Quoting from a story in the 12/13/09 edition of the Daytona Beach News-Journal;

According to the Web site trolleystop.com, the first successful trolley system in the United States began operation in Richmond, Va. in 1887.  After the initial success in Richmond, almost all of the horse car lines in North America were converted to electric power.  The electric trolleys became so popular that the street railway industry experienced explosive growth almost overnight.  As the popularity of automobiles and buses boomed in the 1920s, however, most trolley companies began converting their lines to bus service.

That was certainly the case here.  We had multiple streetcar companies competing for riders and we saw explosive growth of streetcar suburbs, both inside and outside the city limits.

Streetcars and buses allowed workers to live further away from work.  You still needed to walk to the transit line, but it meant living within walking distance of your job was no longer an essential requirement.  People had more options, and many of those, that could afford to, moved out of the older, denser parts of town, leaving them to new waves of immigrants or to see them torn down and replaced by factories.  Retailers were still expected to offer home delivery, so stay-at-home moms (yes it’s a stereotype, but it was the reality) shopped for fresh food pretty much every day and kids walked or biked to neighborhood schools.  This was also the time when the first attempts at zoning started to occur, primarily to separate industrial uses from residential ones.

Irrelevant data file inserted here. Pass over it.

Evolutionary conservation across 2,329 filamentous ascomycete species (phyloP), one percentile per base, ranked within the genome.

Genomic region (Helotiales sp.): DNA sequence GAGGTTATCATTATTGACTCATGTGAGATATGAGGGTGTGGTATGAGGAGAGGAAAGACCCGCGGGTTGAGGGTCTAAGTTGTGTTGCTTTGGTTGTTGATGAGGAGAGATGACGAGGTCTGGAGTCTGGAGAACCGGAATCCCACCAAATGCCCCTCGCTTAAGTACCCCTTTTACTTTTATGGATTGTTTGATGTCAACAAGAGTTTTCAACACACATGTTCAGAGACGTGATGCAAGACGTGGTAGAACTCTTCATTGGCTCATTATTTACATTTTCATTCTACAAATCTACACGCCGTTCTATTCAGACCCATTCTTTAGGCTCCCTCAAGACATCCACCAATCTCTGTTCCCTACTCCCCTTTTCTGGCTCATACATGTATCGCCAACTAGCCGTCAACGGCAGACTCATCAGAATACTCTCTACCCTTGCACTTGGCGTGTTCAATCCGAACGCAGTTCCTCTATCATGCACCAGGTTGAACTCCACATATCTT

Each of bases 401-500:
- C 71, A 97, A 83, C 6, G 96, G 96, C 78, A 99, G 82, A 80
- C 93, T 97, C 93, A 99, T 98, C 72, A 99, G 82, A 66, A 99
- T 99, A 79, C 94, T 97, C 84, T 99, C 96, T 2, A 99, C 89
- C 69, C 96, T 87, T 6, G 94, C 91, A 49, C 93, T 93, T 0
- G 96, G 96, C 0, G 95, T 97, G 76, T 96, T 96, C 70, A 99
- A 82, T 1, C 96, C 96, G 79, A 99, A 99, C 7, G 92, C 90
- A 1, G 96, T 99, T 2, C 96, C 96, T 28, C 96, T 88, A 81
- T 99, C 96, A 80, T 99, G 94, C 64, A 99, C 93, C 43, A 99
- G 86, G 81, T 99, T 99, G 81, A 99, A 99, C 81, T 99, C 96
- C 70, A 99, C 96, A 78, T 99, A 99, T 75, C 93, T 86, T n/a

The next big “step forward” was Henry Ford’s efforts to produce an affordable automobile.  His success, in the 1920’s, was the next big step in the suburbanization of America and St. Louis.  Throughout south city one can find garages that are too small for many contemporary vehicles – they were built to shelter the vehicle that expanded Dad’s transportation options, Ford’s Model T.  The residential neighborhoods of that time were still walkable (with sidewalks) and they still had corner groceries, but they were growing less dense.